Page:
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"Auntie (or Sisty/Mothey/Uncle) nisaidie na ten nikanunue chai." Does that sound familiar? Yes! That is that street urchin popularly known as 'chokora'. It has now become a common phenomena in urban centres to witness these glue sniffing filthy kids littered all over the place.

While the younger urchins beg money on the busy streets, outside popular food joints and supermarkets, the older chokoras are out there scavaging for wares and stealing from residents. They all over carrying sacks on their backs collecting plastics, cartons and metals. We all tend to ignore and dismiss them whenever the come our way. But have you ever taken the pain to think about their case?

Have you thought about them as a people desperate for help? Do you ever see them as a timed bomb? These kids have eventually degenerated into street families. They have formed groups on the street for the purposes of protection and self-defense. Every evening, they all go to their “beggar masters” or to their parents who often take all the money they have earned throughout the day and spend it on alcohol or illegal substances. Most of these urchins are a security risk. They are oftenly engaged in petty theft or prostitution for economic survival. Criminals also use them as spies for their intended targets. They will gather vital information which these criminals use to hit their victims. They are also used by drug barons to transit drugs in their sacks disguising them as garbage. They do so in order to get money for glue or for supplementing their family income who in most cases send these kids out to beg.

Glue sniffing among the street families is meant to strengthen the in-group bond as well as acting as a shield to the discouraging environment they struggle to survive in. Glue puts the user in such a high that they forget their hunger and briefly escape from reality. It is not physically addictive, but children quickly develop a psychological dependence on it.

Unfortunately, it damages their brain, as it retards growth and kills brain cells. These inhalants cause various damaging psycho-biological effects to these kids. The sniffing of glue contributes to problems such as liver toxicity, renal failure, and death. The body’s Central Nervous System is the most affected system within the body of an inhalant user. Glue is a very debilitating substance because the deadly chemicals attack neurons as well as clog the respiratory system.

The presence of street families amongst us is an indicator that all is not right in the society. It is a sign that we have failed as a society. Street children represent a pertinent problem that plagues all our major towns in Kenya. Children runaway from their homes for a variety of reasons. Some may have faced traumatic experiences in their homes. Their parents may be abusive or have problems with alcoholism, poverty and unemployment. Some children leave home drawn by the glamour of the big cities, but the majority are out on the streets due to traumatic family situations.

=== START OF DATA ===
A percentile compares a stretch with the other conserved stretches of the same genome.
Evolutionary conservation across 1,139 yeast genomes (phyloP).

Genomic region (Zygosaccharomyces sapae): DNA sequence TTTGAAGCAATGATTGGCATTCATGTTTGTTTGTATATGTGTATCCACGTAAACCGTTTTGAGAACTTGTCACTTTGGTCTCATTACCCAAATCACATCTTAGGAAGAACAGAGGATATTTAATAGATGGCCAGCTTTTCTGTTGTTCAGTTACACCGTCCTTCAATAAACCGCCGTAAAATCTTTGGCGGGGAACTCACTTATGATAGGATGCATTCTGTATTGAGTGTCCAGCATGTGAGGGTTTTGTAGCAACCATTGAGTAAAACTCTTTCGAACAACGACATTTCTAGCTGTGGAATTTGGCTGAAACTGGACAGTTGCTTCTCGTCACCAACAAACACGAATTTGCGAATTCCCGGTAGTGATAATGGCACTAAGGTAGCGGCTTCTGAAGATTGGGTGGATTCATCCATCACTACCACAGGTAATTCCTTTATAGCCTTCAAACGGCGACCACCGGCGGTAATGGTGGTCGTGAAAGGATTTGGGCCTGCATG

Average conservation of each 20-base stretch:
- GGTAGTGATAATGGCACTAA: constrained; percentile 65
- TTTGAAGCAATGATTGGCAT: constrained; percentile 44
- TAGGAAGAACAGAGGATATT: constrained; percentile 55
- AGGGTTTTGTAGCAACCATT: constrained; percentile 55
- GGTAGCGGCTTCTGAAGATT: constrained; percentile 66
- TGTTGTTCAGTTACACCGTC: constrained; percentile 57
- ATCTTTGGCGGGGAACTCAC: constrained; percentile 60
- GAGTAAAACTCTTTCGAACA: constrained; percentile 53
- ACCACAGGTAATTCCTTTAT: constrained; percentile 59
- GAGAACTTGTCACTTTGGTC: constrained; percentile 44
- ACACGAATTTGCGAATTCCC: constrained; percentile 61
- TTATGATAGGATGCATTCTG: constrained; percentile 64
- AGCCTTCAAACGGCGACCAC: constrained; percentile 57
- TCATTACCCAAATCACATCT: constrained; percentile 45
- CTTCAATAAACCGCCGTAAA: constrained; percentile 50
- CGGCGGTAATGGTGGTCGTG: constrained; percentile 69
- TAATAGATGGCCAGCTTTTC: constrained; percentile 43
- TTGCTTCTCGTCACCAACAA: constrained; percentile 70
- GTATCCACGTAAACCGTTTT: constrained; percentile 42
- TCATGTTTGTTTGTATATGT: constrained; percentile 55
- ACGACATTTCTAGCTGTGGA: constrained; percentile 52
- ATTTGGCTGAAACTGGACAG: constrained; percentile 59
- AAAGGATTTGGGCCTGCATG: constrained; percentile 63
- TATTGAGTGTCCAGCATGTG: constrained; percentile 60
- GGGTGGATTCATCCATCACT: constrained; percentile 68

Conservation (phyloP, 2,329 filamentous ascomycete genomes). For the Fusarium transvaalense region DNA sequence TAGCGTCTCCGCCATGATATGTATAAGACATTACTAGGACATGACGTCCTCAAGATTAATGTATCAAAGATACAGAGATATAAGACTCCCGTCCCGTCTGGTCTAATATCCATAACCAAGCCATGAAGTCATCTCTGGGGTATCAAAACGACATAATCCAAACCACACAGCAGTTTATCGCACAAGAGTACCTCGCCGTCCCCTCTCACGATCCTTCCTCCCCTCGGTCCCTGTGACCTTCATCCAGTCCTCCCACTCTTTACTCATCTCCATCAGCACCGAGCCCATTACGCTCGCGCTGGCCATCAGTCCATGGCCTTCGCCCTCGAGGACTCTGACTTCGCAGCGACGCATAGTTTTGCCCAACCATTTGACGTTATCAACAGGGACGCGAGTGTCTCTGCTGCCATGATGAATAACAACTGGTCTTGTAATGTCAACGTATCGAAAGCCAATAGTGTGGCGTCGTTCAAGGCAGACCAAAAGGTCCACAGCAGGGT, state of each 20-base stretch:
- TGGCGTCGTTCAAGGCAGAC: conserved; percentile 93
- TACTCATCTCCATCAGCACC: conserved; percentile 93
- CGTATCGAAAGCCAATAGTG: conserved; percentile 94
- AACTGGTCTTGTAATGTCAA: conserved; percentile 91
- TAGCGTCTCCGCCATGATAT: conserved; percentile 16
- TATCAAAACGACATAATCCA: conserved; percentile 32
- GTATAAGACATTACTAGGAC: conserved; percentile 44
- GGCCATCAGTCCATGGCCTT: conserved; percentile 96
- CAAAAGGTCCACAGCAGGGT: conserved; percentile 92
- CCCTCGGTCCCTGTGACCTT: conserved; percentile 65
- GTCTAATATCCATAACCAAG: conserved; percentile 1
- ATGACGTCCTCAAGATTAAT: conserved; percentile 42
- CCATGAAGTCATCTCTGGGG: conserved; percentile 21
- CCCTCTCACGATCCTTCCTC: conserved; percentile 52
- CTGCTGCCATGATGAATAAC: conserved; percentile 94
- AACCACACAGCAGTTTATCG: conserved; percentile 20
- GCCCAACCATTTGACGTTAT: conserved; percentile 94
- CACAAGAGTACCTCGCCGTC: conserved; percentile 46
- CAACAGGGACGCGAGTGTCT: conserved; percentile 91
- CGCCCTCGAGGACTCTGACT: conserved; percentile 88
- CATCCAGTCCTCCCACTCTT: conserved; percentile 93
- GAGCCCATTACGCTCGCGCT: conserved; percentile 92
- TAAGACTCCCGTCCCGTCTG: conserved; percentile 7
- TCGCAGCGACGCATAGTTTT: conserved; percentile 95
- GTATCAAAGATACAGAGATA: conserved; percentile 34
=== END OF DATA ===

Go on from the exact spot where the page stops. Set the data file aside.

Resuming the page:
Socio-economic influences have greatly contributed to the forced situation street children often find themselves in. The root cause that has been identified is poverty. Poverty has led to increased stresses in their former homes, which is sometimes manifested in forms of abuse. Most parents of these kids feel that they are incapable of raising a child and therefore end up mistreating them leading to them running away to the streets. Abandonment, neglect and abuse are also heavy determinants of this issue.

This means that it is upon us to work out solutions to this problem. It has not escaped my memory that the government budgeted sh.300m this financial year towards street families. Both the national and county governments should ultimately use this money address the poverty and abuse which is the key to subsequently offering a better future for street children.

They should work out programmes that identify the particular reasons why children end up living on the streets and then decide how to help them. They should categorize such reasons as either material (poor housing, poverty, hunger) or non-material (drugs, general overload, abuse and neglect). These governments should ensure that the children are able to access formal learning and those who are above 16 years of age are trained in vocational skills.

They should construct rehabilitation centers, schools and vocational training institutions to cater for these street families. They should also be assimilated into the NYS programmes and guided into the job market. The government should involve these children and their parents throughout the process of empowering solutions. They should involve psycho-social workers and other experts to support the families and children that may have challenges arising from their tough life on the streets.

Their recovery program should work with these parents when deciding on a situational basis, what families would receive material support in addition to emotional support. Workshops on commercial and technical skills should also be offered in order to give participants knowledge to succeed in legal informal market activities, as it is difficult to directly change the existence of unemployment. Thus their work should center on involving the entire family in the process. The family members should be empowered to command the skills and provided with sufficient resources to solve their own problems, so as to avoid creating dependency.

We should tackle the chokora challenge with the same zeal as that of the fight against illegal brews.

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